Publication Date



Open access

Embargo Period


Degree Type


Degree Name

Doctor of Philosophy (PHD)


Marine Biology and Fisheries (Marine)

Date of Defense


First Committee Member

Jerald S. Ault

Second Committee Member

Peter W. Glynn

Third Committee Member

Carol C. Horvitz

Fourth Committee Member

Rolf P. M. Bak

Fifth Committee Member

Steven G. Smith


Coral reef degradation has been observed worldwide over the past few decades resulting in significant decreases in coral cover and abundance. However, there has not been a clear framework established to address the crucial need for more sophisticated understanding of the fundamental ecology of corals and their response to environmental stressors. Development of a quantitative approach to coral population ecology that utilizes formal, well established principles of fishery systems science offers a new framework to address these issues. The goal of this dissertation is to establish a quantitative foundation for assessment of coral reefs by developing some essential ecological and population-dynamic components of a size-structured demographic model for coral populations of the Florida Keys coral reef ecosystem. The objective provides the potential to build a quantitative systems science framework for coral populations. A two-stage stratified random sampling design was implemented during two separate survey periods to assess coral populations. Results include precise estimates of adult (> 4 cm) population abundance for several coral species by spatially partitioning abundance and variance into species-relevant reef habitat types. Adult size structure and juvenile abundance were used to evaluate individual coral populations and infer spatial variation in recruitment, growth and survival across habitat types. Partial mortality was characterized in terms of surface area, prevalence, and size-relationships. The development of some ecological and population-dynamic components of a size-structured demographic model for coral populations demonstrates the statistical framework and metrics required for monitoring and assessment of coral reef ecosystems to meet the pressing needs of conservation of coral reef ecosystems specifically in Florida, and throughout the Caribbean and Pacific in general.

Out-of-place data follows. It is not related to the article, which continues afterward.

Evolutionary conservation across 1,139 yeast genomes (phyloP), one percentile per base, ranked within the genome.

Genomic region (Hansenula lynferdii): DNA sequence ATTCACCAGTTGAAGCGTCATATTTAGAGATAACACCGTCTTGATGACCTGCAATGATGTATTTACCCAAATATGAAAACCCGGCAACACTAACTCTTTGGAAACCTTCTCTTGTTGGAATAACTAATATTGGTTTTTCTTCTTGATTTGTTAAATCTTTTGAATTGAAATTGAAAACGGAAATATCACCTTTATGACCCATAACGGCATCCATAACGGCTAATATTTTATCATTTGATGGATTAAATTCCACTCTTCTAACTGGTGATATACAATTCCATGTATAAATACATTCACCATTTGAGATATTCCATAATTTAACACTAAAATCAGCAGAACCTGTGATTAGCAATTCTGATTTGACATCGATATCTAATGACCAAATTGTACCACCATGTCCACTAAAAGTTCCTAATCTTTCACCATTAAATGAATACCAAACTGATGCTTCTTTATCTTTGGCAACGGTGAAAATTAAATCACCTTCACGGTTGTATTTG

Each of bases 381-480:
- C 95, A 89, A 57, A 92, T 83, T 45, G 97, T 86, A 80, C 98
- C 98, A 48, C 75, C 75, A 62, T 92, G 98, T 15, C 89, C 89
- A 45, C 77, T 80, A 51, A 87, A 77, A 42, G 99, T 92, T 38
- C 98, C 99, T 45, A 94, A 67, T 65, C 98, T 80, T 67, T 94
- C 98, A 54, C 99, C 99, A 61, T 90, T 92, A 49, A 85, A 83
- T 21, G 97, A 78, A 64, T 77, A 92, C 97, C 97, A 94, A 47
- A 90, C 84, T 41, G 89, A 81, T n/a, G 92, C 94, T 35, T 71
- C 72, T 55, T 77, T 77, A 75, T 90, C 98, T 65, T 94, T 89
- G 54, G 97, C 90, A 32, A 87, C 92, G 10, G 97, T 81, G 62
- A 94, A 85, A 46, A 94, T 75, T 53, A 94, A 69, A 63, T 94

Coral reefs; coral populations; demography; Florida Keys